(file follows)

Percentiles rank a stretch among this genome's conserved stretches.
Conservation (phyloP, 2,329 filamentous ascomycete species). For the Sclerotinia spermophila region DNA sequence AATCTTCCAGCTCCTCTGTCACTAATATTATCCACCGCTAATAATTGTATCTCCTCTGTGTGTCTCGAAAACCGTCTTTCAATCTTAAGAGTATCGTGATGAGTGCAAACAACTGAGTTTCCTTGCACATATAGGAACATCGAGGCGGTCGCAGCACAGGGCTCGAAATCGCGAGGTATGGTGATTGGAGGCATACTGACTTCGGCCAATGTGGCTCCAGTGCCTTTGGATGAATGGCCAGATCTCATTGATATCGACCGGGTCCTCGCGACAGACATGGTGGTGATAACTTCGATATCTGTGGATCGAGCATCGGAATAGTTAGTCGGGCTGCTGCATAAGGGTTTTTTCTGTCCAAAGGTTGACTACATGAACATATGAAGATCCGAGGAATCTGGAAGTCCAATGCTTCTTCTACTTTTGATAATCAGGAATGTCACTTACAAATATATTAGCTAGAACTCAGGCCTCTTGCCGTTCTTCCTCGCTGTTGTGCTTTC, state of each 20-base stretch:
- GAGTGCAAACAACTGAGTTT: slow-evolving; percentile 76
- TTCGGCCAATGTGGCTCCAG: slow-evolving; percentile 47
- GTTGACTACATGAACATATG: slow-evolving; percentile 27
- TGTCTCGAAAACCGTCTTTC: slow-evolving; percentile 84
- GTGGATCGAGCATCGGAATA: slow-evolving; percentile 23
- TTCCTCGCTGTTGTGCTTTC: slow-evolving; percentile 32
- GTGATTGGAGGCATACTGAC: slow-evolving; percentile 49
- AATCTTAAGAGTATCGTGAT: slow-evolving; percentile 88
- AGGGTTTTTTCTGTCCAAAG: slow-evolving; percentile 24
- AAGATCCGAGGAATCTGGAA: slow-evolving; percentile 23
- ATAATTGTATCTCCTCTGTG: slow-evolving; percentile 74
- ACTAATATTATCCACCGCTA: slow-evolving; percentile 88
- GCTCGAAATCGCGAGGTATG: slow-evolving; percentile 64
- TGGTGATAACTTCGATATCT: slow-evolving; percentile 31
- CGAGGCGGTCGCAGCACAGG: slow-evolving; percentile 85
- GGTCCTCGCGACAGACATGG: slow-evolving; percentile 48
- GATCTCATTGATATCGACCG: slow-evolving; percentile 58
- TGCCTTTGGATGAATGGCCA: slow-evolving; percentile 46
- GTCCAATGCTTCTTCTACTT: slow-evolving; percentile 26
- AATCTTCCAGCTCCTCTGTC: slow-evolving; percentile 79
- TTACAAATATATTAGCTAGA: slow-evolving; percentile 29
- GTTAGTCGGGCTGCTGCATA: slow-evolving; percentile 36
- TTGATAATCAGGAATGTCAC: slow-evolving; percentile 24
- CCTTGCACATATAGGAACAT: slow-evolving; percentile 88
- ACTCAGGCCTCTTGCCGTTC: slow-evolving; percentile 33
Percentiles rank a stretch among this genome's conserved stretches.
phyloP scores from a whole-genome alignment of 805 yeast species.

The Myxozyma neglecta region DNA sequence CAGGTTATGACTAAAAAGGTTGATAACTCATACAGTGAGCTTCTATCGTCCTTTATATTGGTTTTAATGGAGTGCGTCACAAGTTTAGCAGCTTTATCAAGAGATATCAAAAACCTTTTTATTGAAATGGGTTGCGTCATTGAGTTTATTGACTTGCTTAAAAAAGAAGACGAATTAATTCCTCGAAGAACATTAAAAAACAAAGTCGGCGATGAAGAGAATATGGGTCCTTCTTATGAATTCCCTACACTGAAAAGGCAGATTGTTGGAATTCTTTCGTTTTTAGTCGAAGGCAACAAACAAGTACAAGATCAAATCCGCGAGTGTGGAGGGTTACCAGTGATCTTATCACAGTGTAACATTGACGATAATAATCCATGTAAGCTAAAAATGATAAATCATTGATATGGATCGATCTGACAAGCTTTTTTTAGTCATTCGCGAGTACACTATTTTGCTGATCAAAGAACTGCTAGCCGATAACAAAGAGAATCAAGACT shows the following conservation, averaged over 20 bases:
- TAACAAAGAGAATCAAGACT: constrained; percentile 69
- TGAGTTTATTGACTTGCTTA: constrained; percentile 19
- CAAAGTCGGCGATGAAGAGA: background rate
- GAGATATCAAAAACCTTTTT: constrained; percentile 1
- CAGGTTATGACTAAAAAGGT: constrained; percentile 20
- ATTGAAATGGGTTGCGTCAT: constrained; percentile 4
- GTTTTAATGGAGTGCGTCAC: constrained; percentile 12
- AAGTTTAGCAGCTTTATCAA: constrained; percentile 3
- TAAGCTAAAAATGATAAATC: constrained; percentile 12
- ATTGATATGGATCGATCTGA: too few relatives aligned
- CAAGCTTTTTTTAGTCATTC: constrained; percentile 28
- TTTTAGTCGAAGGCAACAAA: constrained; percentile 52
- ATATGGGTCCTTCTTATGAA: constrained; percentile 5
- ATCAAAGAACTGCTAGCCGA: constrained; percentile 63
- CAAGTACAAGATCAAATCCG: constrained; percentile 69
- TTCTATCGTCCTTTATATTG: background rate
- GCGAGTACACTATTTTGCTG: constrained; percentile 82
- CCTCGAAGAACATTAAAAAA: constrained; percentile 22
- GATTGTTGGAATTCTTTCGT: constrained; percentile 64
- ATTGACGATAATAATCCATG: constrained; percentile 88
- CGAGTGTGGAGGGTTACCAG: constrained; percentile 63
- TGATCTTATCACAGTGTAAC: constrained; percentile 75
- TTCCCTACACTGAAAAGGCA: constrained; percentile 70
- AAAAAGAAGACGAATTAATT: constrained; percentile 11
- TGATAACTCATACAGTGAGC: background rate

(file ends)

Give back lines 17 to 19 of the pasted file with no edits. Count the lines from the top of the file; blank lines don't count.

- CGAGGCGGTCGCAGCACAGG: slow-evolving; percentile 85
- GGTCCTCGCGACAGACATGG: slow-evolving; percentile 48
- GATCTCATTGATATCGACCG: slow-evolving; percentile 58